On the '03 to '07 burgman 400s (BTW all '03 to 06 400s are fuel injected) the ECM (Engine Control Module) senses the spark plug's firing by monitoring the peak voltage of the ignition coil's primary windings. If that voltage is too low ( less than 150 V) it likely means the spark plug has not fired and the ECM will throw error code C24 (Ignition System Malfunction) and flash the FI lamp.

The normal primary waveform (firing in open air) looks like this (Note that the peak voltage needed to ionise the plug gap is 232 V):



This is the voltage in the primary circuit. The waveform in the secondary circuit is similarly shaped however it's voltage is much higher as the coil is a transformer with a turns ratio of 75:1; meaning that the 232 V observed in the primary circuit will create a roughly 17.4 kV peak in the secondary.

What can happen if the plug wire and/or plug boot were dusty/dirty and damp is that the voltage would never rise that high. It would "bleed off" as it rises and never fully ionise the plug gap--and the plug would not fire or fire weakly. This would be reflected in the primary circuit, the ECM would "see" it, blink the FI lamp and throw a code.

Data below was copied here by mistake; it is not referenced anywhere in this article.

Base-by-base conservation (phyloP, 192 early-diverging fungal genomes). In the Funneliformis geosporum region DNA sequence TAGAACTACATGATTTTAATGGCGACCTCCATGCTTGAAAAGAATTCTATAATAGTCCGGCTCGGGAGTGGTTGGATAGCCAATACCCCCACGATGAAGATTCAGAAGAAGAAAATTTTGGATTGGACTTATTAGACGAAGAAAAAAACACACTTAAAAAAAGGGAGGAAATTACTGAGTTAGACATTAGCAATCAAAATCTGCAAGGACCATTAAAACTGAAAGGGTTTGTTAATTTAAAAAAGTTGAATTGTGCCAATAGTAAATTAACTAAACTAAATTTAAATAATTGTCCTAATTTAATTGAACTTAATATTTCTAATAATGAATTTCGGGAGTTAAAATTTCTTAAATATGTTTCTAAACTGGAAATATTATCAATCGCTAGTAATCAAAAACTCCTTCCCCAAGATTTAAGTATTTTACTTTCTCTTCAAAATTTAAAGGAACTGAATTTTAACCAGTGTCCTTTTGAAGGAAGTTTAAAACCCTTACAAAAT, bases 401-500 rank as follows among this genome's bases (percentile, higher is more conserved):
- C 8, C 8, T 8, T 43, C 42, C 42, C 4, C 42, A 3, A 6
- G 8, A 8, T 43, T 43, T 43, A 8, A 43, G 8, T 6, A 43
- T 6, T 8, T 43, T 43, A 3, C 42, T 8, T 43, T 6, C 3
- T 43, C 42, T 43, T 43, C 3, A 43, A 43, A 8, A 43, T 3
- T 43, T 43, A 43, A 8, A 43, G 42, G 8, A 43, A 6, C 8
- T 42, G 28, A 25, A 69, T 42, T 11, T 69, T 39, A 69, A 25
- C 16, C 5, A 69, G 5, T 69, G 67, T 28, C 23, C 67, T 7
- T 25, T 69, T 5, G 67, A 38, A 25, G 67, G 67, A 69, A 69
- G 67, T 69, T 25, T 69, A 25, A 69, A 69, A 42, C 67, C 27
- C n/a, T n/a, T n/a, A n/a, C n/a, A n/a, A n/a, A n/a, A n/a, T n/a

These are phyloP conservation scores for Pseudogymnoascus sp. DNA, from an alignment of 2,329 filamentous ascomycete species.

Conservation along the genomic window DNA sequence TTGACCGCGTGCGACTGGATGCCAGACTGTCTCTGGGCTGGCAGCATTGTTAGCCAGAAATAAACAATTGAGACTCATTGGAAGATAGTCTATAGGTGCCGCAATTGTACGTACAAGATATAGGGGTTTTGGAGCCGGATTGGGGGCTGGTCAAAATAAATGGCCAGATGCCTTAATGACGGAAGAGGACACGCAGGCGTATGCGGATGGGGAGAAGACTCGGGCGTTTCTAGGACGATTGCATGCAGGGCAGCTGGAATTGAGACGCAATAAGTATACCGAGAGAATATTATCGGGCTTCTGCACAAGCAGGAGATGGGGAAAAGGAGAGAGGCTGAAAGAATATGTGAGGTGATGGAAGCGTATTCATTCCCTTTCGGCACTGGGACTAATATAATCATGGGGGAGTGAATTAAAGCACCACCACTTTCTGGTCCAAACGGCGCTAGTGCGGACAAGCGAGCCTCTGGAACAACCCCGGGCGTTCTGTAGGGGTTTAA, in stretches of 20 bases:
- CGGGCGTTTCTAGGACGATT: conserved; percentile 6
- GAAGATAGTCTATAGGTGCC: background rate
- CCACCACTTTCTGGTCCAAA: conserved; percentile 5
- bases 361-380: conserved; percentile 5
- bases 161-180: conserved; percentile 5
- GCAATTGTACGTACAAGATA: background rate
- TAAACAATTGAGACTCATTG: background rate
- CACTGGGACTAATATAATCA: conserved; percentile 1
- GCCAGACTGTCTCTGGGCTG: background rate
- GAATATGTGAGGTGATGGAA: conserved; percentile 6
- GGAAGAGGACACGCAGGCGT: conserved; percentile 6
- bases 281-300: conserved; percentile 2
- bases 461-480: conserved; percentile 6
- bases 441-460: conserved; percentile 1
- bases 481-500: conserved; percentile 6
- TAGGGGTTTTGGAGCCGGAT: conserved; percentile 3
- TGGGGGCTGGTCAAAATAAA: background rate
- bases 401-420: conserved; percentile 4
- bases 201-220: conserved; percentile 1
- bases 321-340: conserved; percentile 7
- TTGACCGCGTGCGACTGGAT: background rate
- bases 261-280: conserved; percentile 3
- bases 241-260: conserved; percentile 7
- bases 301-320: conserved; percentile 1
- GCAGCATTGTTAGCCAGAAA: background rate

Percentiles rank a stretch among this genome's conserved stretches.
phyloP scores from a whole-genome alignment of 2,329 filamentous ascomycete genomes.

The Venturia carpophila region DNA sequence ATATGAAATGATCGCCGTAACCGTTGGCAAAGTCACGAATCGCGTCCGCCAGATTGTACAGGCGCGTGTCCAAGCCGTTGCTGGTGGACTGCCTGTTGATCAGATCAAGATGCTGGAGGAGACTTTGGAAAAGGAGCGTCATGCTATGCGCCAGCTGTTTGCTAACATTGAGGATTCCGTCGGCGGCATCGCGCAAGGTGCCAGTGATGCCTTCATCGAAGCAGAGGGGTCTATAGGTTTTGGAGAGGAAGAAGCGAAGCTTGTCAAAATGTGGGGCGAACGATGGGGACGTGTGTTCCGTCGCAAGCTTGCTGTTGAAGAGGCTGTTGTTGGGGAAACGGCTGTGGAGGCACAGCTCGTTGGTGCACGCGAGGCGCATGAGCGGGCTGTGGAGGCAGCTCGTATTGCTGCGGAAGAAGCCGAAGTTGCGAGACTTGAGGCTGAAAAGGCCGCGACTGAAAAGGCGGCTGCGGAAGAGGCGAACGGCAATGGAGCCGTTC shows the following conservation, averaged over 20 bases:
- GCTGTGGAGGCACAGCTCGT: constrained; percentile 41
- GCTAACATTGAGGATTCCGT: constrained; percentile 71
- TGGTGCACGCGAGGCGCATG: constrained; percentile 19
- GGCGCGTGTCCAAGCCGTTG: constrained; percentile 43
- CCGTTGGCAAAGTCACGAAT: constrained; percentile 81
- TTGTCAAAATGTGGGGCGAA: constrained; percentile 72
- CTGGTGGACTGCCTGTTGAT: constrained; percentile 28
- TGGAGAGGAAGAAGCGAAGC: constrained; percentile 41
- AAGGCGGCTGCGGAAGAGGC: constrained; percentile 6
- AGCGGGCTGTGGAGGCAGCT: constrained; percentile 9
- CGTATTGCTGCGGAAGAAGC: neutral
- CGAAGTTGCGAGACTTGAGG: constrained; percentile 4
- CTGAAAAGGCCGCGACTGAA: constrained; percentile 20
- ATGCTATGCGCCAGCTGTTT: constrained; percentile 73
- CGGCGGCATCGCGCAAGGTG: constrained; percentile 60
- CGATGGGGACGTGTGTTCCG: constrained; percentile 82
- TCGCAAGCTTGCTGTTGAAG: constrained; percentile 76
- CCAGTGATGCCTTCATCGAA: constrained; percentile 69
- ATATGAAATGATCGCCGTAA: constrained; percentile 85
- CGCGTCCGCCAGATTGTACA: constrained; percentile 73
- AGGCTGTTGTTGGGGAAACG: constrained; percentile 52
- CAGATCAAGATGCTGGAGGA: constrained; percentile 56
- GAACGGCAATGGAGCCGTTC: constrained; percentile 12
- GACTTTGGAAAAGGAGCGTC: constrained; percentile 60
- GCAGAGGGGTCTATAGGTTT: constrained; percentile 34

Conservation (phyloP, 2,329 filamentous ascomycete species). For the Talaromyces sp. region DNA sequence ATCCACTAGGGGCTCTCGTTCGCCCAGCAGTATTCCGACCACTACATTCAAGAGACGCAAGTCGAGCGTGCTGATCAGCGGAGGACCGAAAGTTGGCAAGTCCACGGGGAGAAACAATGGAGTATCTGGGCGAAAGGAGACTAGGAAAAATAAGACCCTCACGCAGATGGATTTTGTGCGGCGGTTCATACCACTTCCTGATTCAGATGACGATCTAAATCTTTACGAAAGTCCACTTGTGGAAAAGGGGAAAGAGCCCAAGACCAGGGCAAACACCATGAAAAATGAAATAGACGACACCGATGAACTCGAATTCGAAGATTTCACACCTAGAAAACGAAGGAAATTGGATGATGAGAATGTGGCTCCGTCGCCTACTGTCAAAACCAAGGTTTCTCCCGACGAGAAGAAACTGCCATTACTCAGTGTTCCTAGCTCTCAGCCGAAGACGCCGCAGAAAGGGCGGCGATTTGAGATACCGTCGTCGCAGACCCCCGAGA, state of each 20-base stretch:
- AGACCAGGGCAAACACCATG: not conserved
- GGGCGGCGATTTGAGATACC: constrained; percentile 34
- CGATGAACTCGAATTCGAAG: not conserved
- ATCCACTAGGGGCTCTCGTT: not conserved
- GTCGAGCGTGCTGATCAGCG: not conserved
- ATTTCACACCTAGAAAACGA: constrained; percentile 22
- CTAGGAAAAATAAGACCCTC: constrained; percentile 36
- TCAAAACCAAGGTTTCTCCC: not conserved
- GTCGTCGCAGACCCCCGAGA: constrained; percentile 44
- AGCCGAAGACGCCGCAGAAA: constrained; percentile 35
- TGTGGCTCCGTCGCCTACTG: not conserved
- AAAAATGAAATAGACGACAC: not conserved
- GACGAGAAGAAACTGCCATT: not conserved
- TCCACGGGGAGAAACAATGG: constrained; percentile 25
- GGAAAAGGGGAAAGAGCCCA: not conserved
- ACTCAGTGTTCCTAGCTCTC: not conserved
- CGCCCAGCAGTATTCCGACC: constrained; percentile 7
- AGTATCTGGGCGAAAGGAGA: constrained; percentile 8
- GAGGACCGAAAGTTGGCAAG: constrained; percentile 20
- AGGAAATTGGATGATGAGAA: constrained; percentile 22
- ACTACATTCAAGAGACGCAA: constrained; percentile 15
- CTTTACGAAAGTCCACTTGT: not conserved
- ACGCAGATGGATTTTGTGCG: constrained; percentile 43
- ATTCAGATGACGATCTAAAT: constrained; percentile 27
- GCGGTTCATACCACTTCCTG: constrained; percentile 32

A fouled plug can also cause this, as the ionising voltage will bleed off through the fouling before the gap ionises.
 

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I had an MG that would do that in the rain and it was water getting in the coil wire boot.
 

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Scootereno said:
I had an MG that would do that in the rain and it was water getting in the coil wire boot.
Lucas Electrics.......'nuff said!
 

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Thank the powers that be that the electronics in a Burgman aren't done by Lucas. I used to ride both old British bikes and drive old British sports cars. Hated the electronics in all of them and this was when they were new. I don't know who does the electrics in modern British bikes but they don't seem to have the problems we did way back when.
 

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Q: Why do the Brits drink warm beer?
A: They have no choice, they have Lucas refrigerators!
 

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Bill Seward said: